Evaluating squeegee materials for quality and performance on press is one of the keys to successful screen printing. This article describes material formulations, essential vocabulary, and criteria for making effective comparisons.
By James Elliot
Methylenebisdiphenyl diisocyanate (MDI) The majority of the squeegees on the market are formulated from this group. It has the widest range of variants available, leading to a huge range of performance from very poor to very good. It is the foundation for the materials that the majority of end users will consider to have an acceptable balance of value between performance and price.
Naphthalene diisocyanate (NDI) This group has been used for high-performance squeegees for decades and provides the highest level of chemical and abrasion resistance of all three. NDI is notably higher than MDI formulas in cost.
MDI and NDI are the two urethanes screen printers are likely to encounter (Figure 1), and the MDI group probably defines at least 90% of the market in North America and Europe. Several manufacturers sell more than one formulation of squeegee.
You may recognize the name Vulkollan. It represents the original, trademarked NDI technology developed and owned by Bayer. Only licensed manufacturers have access to the technology. Some choose to use the registered mark openly, while others do not. Other than Bayer, very few manufacturers of NDI variants exist. So far, other manufacturers’ prepolymers have not proven to have the same performance level and do not provide cost savings equal to the drop in performance. This means that nearly all NDI squeegees are Vulkollan technology and are very similar in performance. The licensed manufacturers have limited rights of adjustment to their specific formula and parameters, but the performance characteristics are at a level where most end users will discern little functional difference.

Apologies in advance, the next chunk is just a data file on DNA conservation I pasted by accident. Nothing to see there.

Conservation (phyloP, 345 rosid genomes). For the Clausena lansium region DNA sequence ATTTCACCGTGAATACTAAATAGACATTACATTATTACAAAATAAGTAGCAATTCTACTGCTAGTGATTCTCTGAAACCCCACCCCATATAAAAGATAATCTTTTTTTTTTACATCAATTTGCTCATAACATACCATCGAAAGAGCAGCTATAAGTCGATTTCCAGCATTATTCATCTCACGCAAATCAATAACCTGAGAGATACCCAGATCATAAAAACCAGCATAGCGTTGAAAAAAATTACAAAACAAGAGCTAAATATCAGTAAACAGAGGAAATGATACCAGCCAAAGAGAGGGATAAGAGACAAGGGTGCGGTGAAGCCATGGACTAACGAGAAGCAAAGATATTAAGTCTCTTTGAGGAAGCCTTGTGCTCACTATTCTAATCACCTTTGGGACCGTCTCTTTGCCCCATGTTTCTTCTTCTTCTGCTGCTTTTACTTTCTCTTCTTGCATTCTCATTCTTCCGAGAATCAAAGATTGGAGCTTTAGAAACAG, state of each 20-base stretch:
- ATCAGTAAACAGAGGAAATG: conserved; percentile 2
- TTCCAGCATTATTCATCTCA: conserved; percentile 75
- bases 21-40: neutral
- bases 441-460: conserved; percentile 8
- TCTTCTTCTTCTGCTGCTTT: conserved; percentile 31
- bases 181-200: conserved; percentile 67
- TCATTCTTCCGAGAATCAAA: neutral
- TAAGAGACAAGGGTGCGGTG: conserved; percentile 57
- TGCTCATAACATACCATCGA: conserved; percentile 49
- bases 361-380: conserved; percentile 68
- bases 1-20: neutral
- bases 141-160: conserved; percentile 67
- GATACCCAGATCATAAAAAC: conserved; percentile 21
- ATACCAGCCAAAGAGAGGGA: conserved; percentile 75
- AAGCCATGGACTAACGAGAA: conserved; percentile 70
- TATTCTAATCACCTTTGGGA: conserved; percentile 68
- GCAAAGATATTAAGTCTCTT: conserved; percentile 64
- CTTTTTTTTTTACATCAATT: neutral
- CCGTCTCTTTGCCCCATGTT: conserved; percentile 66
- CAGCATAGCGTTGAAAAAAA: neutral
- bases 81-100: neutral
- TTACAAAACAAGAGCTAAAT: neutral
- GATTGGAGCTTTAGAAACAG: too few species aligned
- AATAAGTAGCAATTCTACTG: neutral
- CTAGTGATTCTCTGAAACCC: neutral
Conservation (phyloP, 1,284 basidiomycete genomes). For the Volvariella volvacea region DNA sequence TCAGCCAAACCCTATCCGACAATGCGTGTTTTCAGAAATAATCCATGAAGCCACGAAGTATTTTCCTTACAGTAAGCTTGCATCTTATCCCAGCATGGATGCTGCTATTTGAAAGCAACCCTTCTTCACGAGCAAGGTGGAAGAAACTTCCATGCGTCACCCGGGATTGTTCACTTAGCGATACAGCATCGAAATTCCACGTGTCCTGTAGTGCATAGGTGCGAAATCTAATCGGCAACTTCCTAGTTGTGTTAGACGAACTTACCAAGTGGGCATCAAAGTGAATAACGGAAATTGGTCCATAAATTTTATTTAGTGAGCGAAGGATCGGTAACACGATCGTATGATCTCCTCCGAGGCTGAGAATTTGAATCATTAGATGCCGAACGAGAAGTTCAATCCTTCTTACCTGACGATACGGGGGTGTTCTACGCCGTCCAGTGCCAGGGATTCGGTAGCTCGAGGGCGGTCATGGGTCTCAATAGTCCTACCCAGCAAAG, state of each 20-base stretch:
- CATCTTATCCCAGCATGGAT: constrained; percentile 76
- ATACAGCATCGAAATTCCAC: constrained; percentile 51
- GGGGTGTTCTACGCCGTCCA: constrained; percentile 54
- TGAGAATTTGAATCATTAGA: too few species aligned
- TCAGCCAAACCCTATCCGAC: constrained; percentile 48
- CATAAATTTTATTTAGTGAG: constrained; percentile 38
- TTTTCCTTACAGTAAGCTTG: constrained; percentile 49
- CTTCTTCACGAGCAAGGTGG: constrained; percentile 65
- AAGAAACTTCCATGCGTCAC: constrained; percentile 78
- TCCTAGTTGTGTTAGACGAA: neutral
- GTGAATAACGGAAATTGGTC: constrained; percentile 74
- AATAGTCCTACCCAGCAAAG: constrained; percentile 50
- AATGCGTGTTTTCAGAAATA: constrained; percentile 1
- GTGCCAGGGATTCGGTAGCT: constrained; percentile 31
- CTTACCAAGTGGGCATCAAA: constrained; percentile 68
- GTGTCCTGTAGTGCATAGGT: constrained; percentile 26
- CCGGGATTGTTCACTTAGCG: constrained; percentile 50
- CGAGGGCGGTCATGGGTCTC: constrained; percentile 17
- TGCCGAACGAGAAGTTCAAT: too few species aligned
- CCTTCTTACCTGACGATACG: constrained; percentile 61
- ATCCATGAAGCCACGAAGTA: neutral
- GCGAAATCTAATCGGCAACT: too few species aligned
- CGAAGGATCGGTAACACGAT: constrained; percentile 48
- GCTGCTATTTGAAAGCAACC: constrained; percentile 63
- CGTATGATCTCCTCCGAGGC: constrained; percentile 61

The polyol component of the prepolymer is either an ether or an ester. Esters offer better chemical resistance and better resistance to sliding abrasion, such as when the squeegee moves across the screen. Ethers provide better resistance to moist environments and impingement abrasion. In other words, an ether formula performs reasonably in a water-based system but has poor solvent resistance and wears down faster in printing. Ester is the predominant squeegee polyol because most shops use solvents of some kinds (most water-based systems also contain solvent) and printers want their squeegees to last on press.
The selection of curative canfurther influence specific physical or processing properties, such as hardness, flexibility, set time, and more. Finally, additives are used to influence color, UV (light) resistance, mold release, and other characteristics.
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